Diary of a Widower

Daily entries by a husband, who stayed behind with his two sons

Mom in the present tense

MONDAY, December 14 – Scene 1, near the stairs, 8:15, on the way to the front door. Sander and me.

Me:  ‘It’s way too cold out, you need a scarf.’

Sander:  ‘No, I don’t.’

‘Yes, you do.’

‘No, I don’t.’

‘Here, take this one.’

‘Papa, I’m okay. Just leave me alone.’

‘You’re not okay. You were under the weather on Saturday, and yesterday you said you had a sore throat. So put the thing on.’

‘Oh, all right.’

In the car he puts it on. But the minute he gets out, he stuffs it into his schoolbag. It’s too late to intervene. And his coat wasn’t buttoned either.

Scene 2, in the bedroom. Sander walks in.

‘Papa, you really ought to straighten up your stuff.’

‘What are you talking about?’

‘The mess you make in the bathroom.


‘The sink is overloaded with your things. The stuff for your lenses, your glasses case. I don’t have any room for my own stuff.’

‘Okay, Son.’

‘No, Papa, I’m serious. I want you to straighten up your things.’

‘All right, Sander, I promise.’

Who needs Mom?  We are Mom.


‘Hey, Sander, have you noticed?’

‘Noticed what?’

‘That I’ve cleaned up my stuff.’

‘Oh. No, not really.’

Scene 3, Eamonn in my bed. He’s getting sick. Sitting in the chair by the window, I look around me, observing my own reality.

I see myself sitting here. I look from me to Eamonn. Laptop on his knees, concentrating on a video game, not really that ill, but still under the blankets. Bodhi the cat between his legs. There is the warmth of the animal who senses when he’s needed.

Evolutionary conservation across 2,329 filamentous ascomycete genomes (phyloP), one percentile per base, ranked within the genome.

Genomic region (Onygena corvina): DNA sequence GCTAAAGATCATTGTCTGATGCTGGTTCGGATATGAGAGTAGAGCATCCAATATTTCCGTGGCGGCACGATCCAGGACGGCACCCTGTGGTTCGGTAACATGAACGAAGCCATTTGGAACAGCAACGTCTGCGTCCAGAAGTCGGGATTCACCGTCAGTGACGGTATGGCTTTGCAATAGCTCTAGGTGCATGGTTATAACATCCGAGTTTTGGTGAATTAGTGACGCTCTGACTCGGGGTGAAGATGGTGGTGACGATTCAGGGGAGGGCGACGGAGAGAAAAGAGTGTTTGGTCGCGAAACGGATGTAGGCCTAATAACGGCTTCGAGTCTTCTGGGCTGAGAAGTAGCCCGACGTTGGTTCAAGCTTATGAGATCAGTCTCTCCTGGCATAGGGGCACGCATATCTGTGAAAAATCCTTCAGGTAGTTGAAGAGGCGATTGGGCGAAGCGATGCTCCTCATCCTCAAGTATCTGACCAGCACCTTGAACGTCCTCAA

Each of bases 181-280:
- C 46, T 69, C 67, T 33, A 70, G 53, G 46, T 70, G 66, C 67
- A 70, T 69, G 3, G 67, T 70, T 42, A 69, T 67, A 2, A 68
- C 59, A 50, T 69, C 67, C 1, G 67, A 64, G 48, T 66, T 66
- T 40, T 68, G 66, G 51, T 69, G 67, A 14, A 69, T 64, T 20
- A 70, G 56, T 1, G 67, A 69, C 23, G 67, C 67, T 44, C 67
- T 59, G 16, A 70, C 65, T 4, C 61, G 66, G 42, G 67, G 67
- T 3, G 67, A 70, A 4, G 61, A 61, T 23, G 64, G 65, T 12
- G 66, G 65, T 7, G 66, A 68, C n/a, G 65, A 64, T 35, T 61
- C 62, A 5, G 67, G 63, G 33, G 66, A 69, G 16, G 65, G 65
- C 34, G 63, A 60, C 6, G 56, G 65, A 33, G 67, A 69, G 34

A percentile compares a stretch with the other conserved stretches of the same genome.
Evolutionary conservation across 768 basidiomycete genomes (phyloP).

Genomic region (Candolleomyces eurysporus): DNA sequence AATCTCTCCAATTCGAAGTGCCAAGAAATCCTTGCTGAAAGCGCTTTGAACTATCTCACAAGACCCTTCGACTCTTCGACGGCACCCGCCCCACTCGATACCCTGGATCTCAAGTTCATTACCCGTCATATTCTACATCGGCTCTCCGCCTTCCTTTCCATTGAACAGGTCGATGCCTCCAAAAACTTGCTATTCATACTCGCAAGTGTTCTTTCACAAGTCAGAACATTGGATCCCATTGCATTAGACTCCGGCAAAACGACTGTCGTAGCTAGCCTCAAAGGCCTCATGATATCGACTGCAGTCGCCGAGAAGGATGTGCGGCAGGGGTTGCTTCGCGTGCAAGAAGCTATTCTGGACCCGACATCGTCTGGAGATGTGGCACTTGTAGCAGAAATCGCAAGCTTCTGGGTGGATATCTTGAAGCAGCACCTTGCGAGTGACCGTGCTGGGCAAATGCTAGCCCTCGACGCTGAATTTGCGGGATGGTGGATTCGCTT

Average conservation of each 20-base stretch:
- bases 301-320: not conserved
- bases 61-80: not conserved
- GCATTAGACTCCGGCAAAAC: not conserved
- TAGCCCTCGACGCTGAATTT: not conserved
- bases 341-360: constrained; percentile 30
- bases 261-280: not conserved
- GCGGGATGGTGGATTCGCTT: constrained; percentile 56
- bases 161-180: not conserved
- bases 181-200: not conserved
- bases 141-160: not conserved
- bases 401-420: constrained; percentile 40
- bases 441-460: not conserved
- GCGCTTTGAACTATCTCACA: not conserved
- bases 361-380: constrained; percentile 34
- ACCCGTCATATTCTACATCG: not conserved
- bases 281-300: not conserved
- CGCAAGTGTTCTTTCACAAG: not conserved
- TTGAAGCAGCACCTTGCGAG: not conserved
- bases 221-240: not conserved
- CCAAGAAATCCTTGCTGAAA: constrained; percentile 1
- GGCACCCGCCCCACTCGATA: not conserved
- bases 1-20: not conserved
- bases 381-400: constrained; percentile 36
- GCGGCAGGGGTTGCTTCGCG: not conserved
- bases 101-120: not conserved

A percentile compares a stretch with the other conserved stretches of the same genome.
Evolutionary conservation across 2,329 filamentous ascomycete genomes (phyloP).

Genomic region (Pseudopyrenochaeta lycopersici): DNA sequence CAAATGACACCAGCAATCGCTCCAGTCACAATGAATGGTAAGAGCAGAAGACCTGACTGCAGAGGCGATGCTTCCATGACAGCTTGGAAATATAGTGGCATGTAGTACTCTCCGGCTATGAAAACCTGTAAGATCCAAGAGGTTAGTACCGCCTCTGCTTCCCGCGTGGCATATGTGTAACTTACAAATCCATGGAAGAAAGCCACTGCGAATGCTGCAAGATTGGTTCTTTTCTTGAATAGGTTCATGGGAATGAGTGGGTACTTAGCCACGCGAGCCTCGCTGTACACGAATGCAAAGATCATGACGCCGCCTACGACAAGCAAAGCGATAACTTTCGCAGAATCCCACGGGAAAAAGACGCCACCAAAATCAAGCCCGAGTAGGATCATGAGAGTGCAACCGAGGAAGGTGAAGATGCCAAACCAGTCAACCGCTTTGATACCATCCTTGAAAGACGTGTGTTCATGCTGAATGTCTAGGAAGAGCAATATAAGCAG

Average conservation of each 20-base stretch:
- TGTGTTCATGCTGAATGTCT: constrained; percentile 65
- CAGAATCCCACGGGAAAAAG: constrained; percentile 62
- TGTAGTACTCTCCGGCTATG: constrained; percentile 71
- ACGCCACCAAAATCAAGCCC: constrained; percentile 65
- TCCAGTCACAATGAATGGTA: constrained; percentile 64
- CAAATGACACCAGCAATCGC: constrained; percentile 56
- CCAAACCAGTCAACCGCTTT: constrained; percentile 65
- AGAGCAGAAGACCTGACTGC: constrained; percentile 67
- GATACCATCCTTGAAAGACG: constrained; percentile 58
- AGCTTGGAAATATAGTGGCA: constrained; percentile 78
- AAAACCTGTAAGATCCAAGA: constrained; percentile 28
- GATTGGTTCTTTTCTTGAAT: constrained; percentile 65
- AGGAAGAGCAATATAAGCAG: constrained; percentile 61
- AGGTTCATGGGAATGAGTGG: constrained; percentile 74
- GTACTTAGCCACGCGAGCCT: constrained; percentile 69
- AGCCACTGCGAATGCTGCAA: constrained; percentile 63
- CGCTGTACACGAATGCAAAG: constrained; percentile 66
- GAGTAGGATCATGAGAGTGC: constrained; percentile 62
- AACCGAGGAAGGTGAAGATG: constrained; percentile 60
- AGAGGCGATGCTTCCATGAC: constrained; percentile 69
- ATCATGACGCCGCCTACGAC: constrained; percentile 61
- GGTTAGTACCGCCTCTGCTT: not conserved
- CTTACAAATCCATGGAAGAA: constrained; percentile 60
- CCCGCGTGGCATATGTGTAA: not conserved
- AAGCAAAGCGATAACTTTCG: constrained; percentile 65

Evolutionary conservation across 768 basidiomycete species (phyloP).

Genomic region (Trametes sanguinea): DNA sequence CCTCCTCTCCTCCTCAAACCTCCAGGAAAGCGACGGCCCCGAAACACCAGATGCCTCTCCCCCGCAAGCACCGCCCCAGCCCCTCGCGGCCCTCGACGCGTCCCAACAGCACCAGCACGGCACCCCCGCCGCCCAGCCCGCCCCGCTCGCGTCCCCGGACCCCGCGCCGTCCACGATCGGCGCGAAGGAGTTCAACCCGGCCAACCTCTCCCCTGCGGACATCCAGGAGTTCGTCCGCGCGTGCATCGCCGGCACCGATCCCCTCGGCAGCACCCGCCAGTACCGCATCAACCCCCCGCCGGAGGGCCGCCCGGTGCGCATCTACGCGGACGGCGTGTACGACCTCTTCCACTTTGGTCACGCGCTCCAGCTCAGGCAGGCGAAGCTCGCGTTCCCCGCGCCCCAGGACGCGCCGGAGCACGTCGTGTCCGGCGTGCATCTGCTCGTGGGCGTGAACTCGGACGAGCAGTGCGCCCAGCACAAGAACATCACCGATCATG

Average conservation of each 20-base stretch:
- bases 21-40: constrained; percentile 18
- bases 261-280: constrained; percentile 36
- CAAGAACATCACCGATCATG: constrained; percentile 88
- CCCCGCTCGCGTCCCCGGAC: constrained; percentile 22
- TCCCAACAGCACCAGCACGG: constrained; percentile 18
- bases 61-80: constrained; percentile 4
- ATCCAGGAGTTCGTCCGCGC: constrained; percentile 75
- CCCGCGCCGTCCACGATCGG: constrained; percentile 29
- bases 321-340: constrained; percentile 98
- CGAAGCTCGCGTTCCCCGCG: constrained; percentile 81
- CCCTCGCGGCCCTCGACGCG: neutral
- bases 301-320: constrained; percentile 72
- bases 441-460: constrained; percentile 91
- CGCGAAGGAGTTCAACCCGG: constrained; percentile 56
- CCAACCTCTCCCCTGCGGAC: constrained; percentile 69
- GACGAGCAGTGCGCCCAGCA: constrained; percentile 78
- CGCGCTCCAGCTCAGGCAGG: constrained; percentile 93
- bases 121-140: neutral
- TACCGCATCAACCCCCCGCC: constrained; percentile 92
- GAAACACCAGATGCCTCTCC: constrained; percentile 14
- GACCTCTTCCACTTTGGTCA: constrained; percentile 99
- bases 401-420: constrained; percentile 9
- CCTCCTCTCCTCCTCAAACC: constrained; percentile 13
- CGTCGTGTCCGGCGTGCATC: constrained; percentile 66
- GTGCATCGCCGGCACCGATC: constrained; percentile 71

‘Can I have another blanket?’ Eamonn asks.

‘I have something better,’ I say.

I open the bottom drawer of her dresser and take out Jennifer’s afghan – one that was crocheted by Aunt Evelyn. Eamonn smiles and pulls the blanket up to his chin. The dog wanders in. I conclude that there’s nothing wrong with this reality.

Who needs Mom?  We do. We need Mom. We’re only her boys and we need her.

I get up from my chair and offer Eamonn to make him some popcorn.  He had fruit with his breakfast and a few crackers, so popcorn’s allowed now.

‘No,’ he says. ‘No popcorn. Just a couple more crackers. When you’re sick, you’re supposed to take small bites. That’s what Mom always says.’

I notice that Eamonn still uses the present sense when he quotes Jenn.

He is Mom.

22.30 – I take the dog out, and cry the whole time. My phone rings. Sander:  ‘Papa, I want to wake up from this nightmare! Now!’

I know, I know, Sander. I know myself that there’s nothing to wake up from. It’s all horribly true, but at least we’re going through this nightmare together.

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2 thoughts on “Mom in the present tense

  1. My husband passed away a little over a year ago and in the beginning my young daughter would follow me around the house trying to help me with the daily chores, as well as nagging me to tidy up my things all the time. She still refers to Robert constantly with a “that’s what Daddy would say” or a “Daddy told me to always ‘listen to your mother'”. The other day she was home sick from school and I wrapped her in one of my husband’s jumpers. Sometimes you don’t realise how much you still need someone until all you have left is a favourite sweater.

  2. But then again that favourite sweater will be a strong comfort for years to come. And a bitter reminder. I have learned that the bitterness slowly seeps away.

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